Call it whatever you want, but first you have to deliver it.
The Consumer Technology Association (Signal Group is a member) today announced that from henceforth, they will be branding the next generation broadcast standard as “NEXTGEN TV.” What standard? I’m talking about ATSC 3.0. We’ve been discussing it for a while here at The Solid Signal Blog. But, if you’ve never heard of it, here’s a really quick rundown:
What is ATSC 3.0, uh, er, NEXTGEN TV?
NextGenTV is the proposed new standard for broadcasting in the United States. The first broadcast standard, which was proposed in 1941 and modified several times over the years, was called NTSC after the National Television Standards Committee which proposed it.
Digital TV was defined by a group called the Advanced Television Standards Commitee. Their standard, ATSC 1.0, became the only TV standard in use in 2009. It’s what you watch today if you get TV over the air.
No one quite knows what happened to ATSC 2.0, but the ATSC 3.0 standard has been percolating for years. It’s gained some momentum in the last two years thanks to lax government rules which let broadcasters test it out without all the strict oversight that happened the last time we all did this.
NEXTGEN TV sort of stalled when its primary advocate, the Sinclair Broadcast Group, got in hot water from the FCC this year, but even before that things had cooled down a bit due to the high cost of prototype hardware.
Supposedly NEXTGEN TV is on track to be the sole standard for US broadcasting by 2025. It will give broadcasters the ability to send 4K signals, let TVs download targeted ads, and tie into on-demand services. That is, if it ever happens.
If you want more information, check it out here.
And now the marketing folks have gotten involved.
At the request of the ATSC, who probably have lots of time on their hands since their standard has been finalized, CTA went to work crafting a new logo and marketing concept for ATSC 3.0. The result is… well you see the logo above. It’s fine although I doubt it’s going to win any design awards. And, the NEXTGEN TV name isn’t exactly a stretch either.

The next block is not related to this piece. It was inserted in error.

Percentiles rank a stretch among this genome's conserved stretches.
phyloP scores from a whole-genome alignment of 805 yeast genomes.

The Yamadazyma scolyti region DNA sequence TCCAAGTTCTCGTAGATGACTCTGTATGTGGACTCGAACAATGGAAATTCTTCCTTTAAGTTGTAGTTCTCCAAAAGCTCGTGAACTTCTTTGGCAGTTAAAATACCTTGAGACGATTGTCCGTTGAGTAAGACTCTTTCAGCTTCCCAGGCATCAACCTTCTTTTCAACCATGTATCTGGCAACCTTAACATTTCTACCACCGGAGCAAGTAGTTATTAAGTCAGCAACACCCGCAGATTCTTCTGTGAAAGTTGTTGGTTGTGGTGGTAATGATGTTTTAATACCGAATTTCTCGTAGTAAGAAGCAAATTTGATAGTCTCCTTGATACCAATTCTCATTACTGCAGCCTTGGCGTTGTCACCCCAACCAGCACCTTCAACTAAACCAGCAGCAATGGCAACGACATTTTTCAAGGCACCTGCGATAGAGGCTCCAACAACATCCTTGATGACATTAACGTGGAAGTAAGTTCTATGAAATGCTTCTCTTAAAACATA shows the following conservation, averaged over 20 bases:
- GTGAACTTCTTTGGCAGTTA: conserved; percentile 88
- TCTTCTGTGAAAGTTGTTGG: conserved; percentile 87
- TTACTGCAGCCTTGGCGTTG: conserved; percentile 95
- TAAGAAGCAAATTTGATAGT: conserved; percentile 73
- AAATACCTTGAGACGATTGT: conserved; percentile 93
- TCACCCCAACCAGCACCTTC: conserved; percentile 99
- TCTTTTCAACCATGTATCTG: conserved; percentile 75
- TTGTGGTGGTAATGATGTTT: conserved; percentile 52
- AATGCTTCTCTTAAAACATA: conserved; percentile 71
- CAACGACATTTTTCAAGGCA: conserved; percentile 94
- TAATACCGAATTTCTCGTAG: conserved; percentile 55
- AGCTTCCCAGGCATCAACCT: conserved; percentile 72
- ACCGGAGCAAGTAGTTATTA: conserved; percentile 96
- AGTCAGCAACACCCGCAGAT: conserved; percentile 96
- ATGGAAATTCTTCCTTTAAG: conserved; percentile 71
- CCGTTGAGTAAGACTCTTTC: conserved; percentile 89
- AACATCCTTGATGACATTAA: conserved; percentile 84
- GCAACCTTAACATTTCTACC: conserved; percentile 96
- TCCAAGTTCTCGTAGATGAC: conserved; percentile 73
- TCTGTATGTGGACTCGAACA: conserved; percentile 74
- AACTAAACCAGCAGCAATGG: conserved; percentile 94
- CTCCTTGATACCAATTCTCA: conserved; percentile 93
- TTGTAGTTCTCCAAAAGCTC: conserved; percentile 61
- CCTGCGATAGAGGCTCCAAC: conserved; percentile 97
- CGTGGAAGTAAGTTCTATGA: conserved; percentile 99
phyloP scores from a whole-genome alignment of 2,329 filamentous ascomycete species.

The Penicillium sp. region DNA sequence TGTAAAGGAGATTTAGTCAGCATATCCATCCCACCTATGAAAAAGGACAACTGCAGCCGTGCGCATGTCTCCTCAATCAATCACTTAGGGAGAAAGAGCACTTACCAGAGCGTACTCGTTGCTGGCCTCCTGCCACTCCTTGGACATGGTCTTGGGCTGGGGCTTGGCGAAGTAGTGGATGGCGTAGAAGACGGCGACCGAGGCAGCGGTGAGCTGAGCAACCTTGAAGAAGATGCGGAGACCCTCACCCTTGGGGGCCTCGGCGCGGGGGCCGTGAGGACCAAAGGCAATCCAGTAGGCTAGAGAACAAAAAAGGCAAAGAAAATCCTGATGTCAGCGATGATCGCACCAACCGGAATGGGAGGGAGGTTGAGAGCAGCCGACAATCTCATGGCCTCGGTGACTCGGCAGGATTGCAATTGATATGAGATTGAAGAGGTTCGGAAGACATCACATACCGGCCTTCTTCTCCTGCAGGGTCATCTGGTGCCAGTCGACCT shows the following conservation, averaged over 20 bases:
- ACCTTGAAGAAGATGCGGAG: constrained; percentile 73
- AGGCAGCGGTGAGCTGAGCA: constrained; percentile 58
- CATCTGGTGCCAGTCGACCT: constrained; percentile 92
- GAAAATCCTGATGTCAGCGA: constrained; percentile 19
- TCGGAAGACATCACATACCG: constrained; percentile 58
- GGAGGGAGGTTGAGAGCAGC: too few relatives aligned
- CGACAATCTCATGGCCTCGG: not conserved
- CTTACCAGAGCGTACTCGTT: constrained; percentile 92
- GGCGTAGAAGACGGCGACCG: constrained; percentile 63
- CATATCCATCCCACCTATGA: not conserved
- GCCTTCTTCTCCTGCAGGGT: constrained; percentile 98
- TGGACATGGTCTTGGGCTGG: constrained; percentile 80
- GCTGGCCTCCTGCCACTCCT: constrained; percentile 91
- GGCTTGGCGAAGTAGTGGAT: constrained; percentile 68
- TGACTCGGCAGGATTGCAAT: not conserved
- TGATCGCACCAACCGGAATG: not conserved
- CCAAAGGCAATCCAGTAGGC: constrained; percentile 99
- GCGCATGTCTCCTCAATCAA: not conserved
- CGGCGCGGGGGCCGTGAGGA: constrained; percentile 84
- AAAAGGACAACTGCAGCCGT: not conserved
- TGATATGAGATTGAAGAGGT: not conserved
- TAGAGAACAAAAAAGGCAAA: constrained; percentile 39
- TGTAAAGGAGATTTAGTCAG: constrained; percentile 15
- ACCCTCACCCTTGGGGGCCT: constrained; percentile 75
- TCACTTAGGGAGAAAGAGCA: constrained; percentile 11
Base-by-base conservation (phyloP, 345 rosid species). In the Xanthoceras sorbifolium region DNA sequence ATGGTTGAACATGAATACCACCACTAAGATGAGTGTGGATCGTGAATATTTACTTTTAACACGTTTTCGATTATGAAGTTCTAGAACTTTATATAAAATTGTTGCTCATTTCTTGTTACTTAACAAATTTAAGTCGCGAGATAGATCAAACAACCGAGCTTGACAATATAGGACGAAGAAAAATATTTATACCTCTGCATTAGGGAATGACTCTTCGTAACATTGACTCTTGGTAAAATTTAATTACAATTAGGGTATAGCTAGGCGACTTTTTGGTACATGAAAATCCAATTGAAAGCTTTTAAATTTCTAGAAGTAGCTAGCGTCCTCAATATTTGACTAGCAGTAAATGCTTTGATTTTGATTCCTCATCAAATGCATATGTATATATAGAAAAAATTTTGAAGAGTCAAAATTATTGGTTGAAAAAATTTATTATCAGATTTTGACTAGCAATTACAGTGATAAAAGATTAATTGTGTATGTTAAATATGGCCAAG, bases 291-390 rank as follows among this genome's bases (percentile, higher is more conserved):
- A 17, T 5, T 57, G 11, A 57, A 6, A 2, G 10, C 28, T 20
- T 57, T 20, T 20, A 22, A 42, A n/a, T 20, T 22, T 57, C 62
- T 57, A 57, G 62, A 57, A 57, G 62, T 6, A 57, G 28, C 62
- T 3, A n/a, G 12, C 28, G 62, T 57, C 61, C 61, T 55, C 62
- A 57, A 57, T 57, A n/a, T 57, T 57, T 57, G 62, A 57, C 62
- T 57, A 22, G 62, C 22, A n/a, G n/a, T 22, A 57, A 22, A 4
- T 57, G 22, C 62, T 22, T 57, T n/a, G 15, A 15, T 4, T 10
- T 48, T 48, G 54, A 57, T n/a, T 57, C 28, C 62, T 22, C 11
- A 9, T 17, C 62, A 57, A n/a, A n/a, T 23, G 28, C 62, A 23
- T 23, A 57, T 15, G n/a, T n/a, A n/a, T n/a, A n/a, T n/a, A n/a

Forgive me for being cynical but I remember these are the same folks who just plain begged you to call 4K television “UltraHD” and then “UltraHD Premium.” Which, a grand total of no one ever did. A generation ago they also wanted you to say “Blu-ray Disc” which, again no one did. They said Blu-ray and no one ever said disc. I have a feeling that if they had been around in the early days of radio they would have issued a press release with an old-school logo telling you to call it “Audiophonicity.”
Folks, I have no beef with marketing and fancy logos. And really I have no beef with the CTA. But really, I think there are some real issues with ATSC 3.0 or NextGenTV or whatever you’re calling it that a logo and name change aren’t going to cure.
Real issues like, people still don’t want 4K over-the-air television. Of course a few people do, and the people who read this blog do. But “Joe Sixpack” probably still watches the stretched-out SD feed on his cable box because he can’t find the HD channels.
And even if people did want that, this whole TV standard thing isn’t about that. It’s about delivering ads to people. It’s about broadcasters thinking that the problem is, people want ads that are a better fit for them. That’s ridiculous. No one in the history of ever said “Gee I really hate that my favorite show gives me ads I don’t like.”
No, they said that their favorite show gives them too many ads. That was the whole point of the last 20 years of people getting DVRs and starting to stream.
Now that streaming costs are going sky high, people are realizing that they’re ok with three or four minutes of ads an hour, but network TV has 16 minutes of ads per hour. And the funny thing is that services like PlutoTV that do put in targeted ads really don’t target that well. You see the same ads over and over. If broadcasters think they can fill 16 minutes an hour with targeted commercials they’re just not being realistic.
But seriously. Enjoy your logo.
I’m hoping that NEXTGEN TV or whatever they call it succeeds. I think it will, eventually. But I don’t think the branding is what’s holding it back. I think the technology is still too expensive. I don’t buy the way it’s being done now from a regulatory point of view. Fix those things and then people will have an upgrade path that makes sense.